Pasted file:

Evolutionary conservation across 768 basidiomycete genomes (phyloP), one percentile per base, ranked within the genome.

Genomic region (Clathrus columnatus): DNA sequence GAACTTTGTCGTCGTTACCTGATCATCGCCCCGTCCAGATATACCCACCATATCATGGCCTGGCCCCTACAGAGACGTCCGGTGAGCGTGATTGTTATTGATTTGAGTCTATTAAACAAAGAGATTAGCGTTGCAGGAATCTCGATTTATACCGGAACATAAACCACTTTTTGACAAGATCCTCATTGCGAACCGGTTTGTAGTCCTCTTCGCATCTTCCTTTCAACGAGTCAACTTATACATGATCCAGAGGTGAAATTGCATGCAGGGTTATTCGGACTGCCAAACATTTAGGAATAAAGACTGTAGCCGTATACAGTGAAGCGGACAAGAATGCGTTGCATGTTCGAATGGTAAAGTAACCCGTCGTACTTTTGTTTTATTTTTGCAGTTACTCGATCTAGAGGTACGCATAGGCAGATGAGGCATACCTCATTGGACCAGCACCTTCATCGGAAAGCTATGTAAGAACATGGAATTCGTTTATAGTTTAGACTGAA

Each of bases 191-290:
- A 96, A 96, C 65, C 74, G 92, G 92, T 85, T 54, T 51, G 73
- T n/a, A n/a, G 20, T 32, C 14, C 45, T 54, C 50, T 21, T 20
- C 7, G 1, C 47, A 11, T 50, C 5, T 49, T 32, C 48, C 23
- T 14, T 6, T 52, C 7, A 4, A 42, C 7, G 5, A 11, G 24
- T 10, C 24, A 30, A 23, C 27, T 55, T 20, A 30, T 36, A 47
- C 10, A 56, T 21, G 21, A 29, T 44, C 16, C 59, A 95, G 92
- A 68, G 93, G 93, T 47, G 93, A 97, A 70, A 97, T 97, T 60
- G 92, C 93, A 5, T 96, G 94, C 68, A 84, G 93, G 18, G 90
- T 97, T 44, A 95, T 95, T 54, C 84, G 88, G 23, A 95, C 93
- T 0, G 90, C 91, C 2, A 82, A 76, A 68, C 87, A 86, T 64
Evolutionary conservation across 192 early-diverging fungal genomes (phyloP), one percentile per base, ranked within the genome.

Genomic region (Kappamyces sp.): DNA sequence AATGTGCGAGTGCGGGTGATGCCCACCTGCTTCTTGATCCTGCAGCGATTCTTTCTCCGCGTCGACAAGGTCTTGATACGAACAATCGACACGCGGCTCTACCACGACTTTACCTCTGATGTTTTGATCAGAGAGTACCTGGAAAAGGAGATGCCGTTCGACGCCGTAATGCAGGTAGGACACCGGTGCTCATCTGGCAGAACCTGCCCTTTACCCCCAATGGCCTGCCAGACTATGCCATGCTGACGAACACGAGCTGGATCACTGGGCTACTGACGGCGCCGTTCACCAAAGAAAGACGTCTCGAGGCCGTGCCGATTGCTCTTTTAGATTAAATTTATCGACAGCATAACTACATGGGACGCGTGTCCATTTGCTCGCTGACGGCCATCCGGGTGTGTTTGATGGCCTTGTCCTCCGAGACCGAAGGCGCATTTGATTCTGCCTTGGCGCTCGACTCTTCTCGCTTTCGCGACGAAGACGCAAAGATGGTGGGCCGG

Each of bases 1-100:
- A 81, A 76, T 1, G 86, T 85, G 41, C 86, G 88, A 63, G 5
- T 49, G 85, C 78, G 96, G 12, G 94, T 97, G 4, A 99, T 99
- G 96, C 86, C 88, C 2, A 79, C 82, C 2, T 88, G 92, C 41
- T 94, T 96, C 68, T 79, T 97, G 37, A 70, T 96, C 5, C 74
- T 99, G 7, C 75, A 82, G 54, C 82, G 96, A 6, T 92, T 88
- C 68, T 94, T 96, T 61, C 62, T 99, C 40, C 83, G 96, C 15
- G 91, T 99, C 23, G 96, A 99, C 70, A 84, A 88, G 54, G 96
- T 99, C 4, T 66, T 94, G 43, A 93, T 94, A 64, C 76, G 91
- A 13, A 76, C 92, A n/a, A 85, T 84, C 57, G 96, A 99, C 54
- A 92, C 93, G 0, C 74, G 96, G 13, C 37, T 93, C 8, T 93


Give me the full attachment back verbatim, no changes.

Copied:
Evolutionary conservation across 768 basidiomycete genomes (phyloP), one percentile per base, ranked within the genome.

Genomic region (Clathrus columnatus): DNA sequence GAACTTTGTCGTCGTTACCTGATCATCGCCCCGTCCAGATATACCCACCATATCATGGCCTGGCCCCTACAGAGACGTCCGGTGAGCGTGATTGTTATTGATTTGAGTCTATTAAACAAAGAGATTAGCGTTGCAGGAATCTCGATTTATACCGGAACATAAACCACTTTTTGACAAGATCCTCATTGCGAACCGGTTTGTAGTCCTCTTCGCATCTTCCTTTCAACGAGTCAACTTATACATGATCCAGAGGTGAAATTGCATGCAGGGTTATTCGGACTGCCAAACATTTAGGAATAAAGACTGTAGCCGTATACAGTGAAGCGGACAAGAATGCGTTGCATGTTCGAATGGTAAAGTAACCCGTCGTACTTTTGTTTTATTTTTGCAGTTACTCGATCTAGAGGTACGCATAGGCAGATGAGGCATACCTCATTGGACCAGCACCTTCATCGGAAAGCTATGTAAGAACATGGAATTCGTTTATAGTTTAGACTGAA

Each of bases 191-290:
- A 96, A 96, C 65, C 74, G 92, G 92, T 85, T 54, T 51, G 73
- T n/a, A n/a, G 20, T 32, C 14, C 45, T 54, C 50, T 21, T 20
- C 7, G 1, C 47, A 11, T 50, C 5, T 49, T 32, C 48, C 23
- T 14, T 6, T 52, C 7, A 4, A 42, C 7, G 5, A 11, G 24
- T 10, C 24, A 30, A 23, C 27, T 55, T 20, A 30, T 36, A 47
- C 10, A 56, T 21, G 21, A 29, T 44, C 16, C 59, A 95, G 92
- A 68, G 93, G 93, T 47, G 93, A 97, A 70, A 97, T 97, T 60
- G 92, C 93, A 5, T 96, G 94, C 68, A 84, G 93, G 18, G 90
- T 97, T 44, A 95, T 95, T 54, C 84, G 88, G 23, A 95, C 93
- T 0, G 90, C 91, C 2, A 82, A 76, A 68, C 87, A 86, T 64
Evolutionary conservation across 192 early-diverging fungal genomes (phyloP), one percentile per base, ranked within the genome.

Genomic region (Kappamyces sp.): DNA sequence AATGTGCGAGTGCGGGTGATGCCCACCTGCTTCTTGATCCTGCAGCGATTCTTTCTCCGCGTCGACAAGGTCTTGATACGAACAATCGACACGCGGCTCTACCACGACTTTACCTCTGATGTTTTGATCAGAGAGTACCTGGAAAAGGAGATGCCGTTCGACGCCGTAATGCAGGTAGGACACCGGTGCTCATCTGGCAGAACCTGCCCTTTACCCCCAATGGCCTGCCAGACTATGCCATGCTGACGAACACGAGCTGGATCACTGGGCTACTGACGGCGCCGTTCACCAAAGAAAGACGTCTCGAGGCCGTGCCGATTGCTCTTTTAGATTAAATTTATCGACAGCATAACTACATGGGACGCGTGTCCATTTGCTCGCTGACGGCCATCCGGGTGTGTTTGATGGCCTTGTCCTCCGAGACCGAAGGCGCATTTGATTCTGCCTTGGCGCTCGACTCTTCTCGCTTTCGCGACGAAGACGCAAAGATGGTGGGCCGG

Each of bases 1-100:
- A 81, A 76, T 1, G 86, T 85, G 41, C 86, G 88, A 63, G 5
- T 49, G 85, C 78, G 96, G 12, G 94, T 97, G 4, A 99, T 99
- G 96, C 86, C 88, C 2, A 79, C 82, C 2, T 88, G 92, C 41
- T 94, T 96, C 68, T 79, T 97, G 37, A 70, T 96, C 5, C 74
- T 99, G 7, C 75, A 82, G 54, C 82, G 96, A 6, T 92, T 88
- C 68, T 94, T 96, T 61, C 62, T 99, C 40, C 83, G 96, C 15
- G 91, T 99, C 23, G 96, A 99, C 70, A 84, A 88, G 54, G 96
- T 99, C 4, T 66, T 94, G 43, A 93, T 94, A 64, C 76, G 91
- A 13, A 76, C 92, A n/a, A 85, T 84, C 57, G 96, A 99, C 54
- A 92, C 93, G 0, C 74, G 96, G 13, C 37, T 93, C 8, T 93